Everything begins with neutral hardening. Also known as "quench and temper," this process improves the strength and toughness of medium- to high-carbon steels evenly through the entire part. This result is achieved by heating parts above the phase-transformation temperature for a set period of time to change their crystalline structure from body-centered cubic to face-centered cubic. The part is then plunged rapidly into a quenchant to change the structure to a tetragonal arrangement, thus giving it a remarkably high hardness. Oil and water are both common quenchants, with oil being the less aggressive of the two. The choice to use water or oil is determined by the material being used and the desired metallurgical properties of the finished part. After quenching, parts must be reheated (i.e., tempered or drawn down) to the desired hardness to create a tempered martensitic microstructure. Tempering of quenched steel is a critical final process to relieve microstructural stresses in the part and prevent distortion / cracking while simultaneously improving toughness and ductility. After the tempering process, the part is tested for hardness using the Rockwell scale, and several material properties can be extrapolated from that measurement.

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Normalization is an annealing process applied to ferrous alloys to give the material a uniform fine-grained structure and to avoid excess softening in steel. It involves heating the steel to 20–50 °C above its upper critical point, soaking it for a short period at that temperature and then allowing it to cool in air. Heating the steel just above its upper critical point creates austenitic grains (much smaller than the previous ferritic grains), which during cooling, form new ferritic grains with a further refined grain size. The process produces a tougher, more ductile material, and eliminates columnar grains and dendritic segregation that sometimes occurs during casting. Normalizing improves machinability of a component and provides dimensional stability if subjected to further heat treatment processes.

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Shot Blasting

In wheel blasting, a spinning wheel propels the abrasive against an object. It is typically categorized as an airless blasting operation because there is no propellant used. A wheel machine is a high-power, high-efficiency blasting operation with recyclable abrasive (typically steel or stainless steel shot, cut wire, grit, or similarly sized pellets).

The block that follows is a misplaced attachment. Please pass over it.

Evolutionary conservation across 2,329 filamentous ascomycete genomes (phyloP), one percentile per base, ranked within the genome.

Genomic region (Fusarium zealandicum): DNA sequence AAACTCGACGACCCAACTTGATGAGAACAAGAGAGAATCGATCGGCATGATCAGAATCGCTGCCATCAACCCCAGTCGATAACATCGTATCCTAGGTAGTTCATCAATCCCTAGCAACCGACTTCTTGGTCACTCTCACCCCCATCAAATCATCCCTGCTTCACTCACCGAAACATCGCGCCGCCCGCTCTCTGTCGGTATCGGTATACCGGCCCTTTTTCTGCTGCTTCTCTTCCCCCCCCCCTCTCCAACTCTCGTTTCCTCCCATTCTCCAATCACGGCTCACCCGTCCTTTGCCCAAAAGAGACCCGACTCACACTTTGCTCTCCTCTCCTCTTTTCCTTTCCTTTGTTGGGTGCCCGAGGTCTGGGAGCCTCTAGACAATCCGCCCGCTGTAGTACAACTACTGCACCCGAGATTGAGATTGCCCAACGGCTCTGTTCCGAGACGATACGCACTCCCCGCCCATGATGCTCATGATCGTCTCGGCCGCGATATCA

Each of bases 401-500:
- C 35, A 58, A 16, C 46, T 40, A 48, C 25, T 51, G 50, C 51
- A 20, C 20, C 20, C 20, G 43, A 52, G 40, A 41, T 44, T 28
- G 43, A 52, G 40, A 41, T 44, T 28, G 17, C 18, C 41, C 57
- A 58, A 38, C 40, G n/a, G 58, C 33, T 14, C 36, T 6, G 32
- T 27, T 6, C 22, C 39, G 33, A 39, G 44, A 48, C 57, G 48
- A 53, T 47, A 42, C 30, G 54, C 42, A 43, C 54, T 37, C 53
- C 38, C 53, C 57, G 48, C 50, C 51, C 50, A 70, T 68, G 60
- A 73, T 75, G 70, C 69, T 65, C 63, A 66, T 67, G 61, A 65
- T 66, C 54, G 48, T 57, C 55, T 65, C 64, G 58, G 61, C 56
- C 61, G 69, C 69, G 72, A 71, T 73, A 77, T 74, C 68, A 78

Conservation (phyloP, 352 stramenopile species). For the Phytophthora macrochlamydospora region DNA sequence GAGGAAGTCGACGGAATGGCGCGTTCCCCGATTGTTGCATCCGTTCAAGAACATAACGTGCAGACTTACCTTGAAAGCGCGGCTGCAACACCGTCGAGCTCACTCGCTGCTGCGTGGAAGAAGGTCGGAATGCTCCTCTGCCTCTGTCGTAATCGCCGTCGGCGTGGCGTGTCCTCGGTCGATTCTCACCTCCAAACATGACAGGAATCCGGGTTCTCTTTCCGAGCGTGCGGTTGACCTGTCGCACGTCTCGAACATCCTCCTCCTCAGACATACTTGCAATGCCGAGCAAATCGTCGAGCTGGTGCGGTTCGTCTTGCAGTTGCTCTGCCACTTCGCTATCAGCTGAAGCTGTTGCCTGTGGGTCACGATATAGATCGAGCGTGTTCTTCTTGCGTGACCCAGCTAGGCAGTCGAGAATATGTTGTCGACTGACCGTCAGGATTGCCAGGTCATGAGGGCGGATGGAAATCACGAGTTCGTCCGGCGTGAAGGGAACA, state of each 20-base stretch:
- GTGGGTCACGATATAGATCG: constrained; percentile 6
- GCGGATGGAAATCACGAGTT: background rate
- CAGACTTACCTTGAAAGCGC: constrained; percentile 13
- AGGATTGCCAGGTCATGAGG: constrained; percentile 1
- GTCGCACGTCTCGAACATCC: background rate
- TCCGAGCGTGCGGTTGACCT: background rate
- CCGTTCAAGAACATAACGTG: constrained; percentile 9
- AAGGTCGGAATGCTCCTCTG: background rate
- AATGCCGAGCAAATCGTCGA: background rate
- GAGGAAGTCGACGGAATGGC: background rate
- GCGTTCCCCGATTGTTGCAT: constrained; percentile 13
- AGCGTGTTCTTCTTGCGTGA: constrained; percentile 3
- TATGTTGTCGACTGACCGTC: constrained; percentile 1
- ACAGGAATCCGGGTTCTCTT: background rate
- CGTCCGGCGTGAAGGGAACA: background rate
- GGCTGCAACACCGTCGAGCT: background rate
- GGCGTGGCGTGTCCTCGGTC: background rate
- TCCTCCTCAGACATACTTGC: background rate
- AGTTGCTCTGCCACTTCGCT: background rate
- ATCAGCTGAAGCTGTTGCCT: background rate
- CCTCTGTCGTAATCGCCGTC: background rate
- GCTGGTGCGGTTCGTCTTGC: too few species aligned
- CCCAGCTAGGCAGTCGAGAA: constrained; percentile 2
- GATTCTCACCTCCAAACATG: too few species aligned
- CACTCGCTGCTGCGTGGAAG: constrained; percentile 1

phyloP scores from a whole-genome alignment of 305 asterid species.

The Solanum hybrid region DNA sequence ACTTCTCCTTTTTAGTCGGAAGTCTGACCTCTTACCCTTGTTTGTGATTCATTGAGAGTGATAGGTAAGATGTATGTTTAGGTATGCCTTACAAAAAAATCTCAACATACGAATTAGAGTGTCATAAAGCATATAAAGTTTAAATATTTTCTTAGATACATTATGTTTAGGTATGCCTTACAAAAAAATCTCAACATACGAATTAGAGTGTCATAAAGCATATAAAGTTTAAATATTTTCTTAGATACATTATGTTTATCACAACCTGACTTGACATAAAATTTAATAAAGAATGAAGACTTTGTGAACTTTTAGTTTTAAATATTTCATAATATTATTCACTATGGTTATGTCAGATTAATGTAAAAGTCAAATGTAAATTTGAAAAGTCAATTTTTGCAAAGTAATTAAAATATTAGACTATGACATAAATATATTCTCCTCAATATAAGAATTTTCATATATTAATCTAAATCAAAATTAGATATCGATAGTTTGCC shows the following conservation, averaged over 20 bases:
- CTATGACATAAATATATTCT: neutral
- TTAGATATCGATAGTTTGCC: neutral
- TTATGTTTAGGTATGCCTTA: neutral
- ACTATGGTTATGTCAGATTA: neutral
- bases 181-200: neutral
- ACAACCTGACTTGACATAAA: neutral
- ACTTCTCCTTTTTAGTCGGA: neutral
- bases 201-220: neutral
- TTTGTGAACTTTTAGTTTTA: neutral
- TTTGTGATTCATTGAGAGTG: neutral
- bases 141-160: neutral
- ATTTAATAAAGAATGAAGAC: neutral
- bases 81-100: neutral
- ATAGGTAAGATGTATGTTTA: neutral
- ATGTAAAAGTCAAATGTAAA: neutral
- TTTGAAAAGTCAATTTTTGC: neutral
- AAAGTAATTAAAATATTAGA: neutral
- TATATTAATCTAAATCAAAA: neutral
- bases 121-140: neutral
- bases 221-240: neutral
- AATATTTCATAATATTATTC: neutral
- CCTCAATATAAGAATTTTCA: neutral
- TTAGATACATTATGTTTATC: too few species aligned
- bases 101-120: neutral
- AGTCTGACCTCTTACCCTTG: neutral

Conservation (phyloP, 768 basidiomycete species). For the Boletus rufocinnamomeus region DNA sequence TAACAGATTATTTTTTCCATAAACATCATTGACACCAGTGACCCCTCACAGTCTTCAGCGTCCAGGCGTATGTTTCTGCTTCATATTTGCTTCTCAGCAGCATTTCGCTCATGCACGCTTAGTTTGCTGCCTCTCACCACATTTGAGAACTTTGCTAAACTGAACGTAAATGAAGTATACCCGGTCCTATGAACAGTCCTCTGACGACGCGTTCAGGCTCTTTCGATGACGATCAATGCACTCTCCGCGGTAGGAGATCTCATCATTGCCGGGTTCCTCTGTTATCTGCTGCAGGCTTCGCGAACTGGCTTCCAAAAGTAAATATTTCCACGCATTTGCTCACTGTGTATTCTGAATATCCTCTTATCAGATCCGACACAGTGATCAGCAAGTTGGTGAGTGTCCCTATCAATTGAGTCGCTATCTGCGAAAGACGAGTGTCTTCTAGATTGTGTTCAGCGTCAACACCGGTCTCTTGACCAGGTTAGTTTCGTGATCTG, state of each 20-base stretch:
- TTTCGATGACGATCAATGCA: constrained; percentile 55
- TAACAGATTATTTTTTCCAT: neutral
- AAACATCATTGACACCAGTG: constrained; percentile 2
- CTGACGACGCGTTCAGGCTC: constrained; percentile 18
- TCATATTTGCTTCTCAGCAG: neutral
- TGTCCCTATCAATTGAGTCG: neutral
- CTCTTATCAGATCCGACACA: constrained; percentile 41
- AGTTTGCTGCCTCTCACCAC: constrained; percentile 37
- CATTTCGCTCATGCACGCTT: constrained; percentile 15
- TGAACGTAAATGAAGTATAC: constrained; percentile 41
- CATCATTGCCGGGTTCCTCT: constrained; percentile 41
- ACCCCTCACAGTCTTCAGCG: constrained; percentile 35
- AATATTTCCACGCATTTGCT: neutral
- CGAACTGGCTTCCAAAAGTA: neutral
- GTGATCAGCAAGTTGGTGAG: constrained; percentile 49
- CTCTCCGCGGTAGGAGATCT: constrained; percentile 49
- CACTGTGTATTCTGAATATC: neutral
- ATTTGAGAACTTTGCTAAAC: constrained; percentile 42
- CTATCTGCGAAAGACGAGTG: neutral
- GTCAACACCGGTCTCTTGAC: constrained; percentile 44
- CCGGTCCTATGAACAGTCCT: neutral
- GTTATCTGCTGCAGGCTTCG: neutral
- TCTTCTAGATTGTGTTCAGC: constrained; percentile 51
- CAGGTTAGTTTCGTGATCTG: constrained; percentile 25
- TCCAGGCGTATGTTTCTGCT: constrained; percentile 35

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Heat straightening involves applying controlled heat to a deformed part of a steel specimen in heating and cooling cycles until the metal gradually straightens. Heat straightening does not symmetrically straighten the metal and is a gradual process. Cold straightening is utilized if too much heat can damage the metal.  Mechanical forces can also be applied to the heated metal to straighten it.  The metal specimen is laid on a flat surface and a metal peening hammer is used on the concave surface to create depressions in the metal. The act of creating these depressions causes the material on that side to stretch or elongate. This, in principle, tends to straighten the material. Other tools used to straighten metal include presses, vices and clamps, which hold the metal specimen in place so the operator can move a part of the metal until it straightens.

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Stress Relieving

Stress relieving is carried out on metal products in order to minimize residual stresses in the structure thereby reducing the risk of dimensional changes during further manufacturing or final use of the component.

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Deep Freezing

Cryogenic hardening is a treatment process where the material is cooled to approximately −185 °C (−301 °F), usually using liquid nitrogen. It can have a profound effect on the mechanical properties of certain steels, provided their composition and prior heat treatment are such that they retain some austenite at room temperature. It is designed to increase the amount of martensite in the steel's crystal structure, increasing its strength and hardness, sometimes at the cost of toughness. Presently this treatment is used for tool steels, high-carbon, high-chromium steels and in some cases to cemented carbide to obtain excellent wear resistance. Recent research shows that there is precipitation of fine carbides in the matrix during this treatment which imparts very high wear resistance to the steels.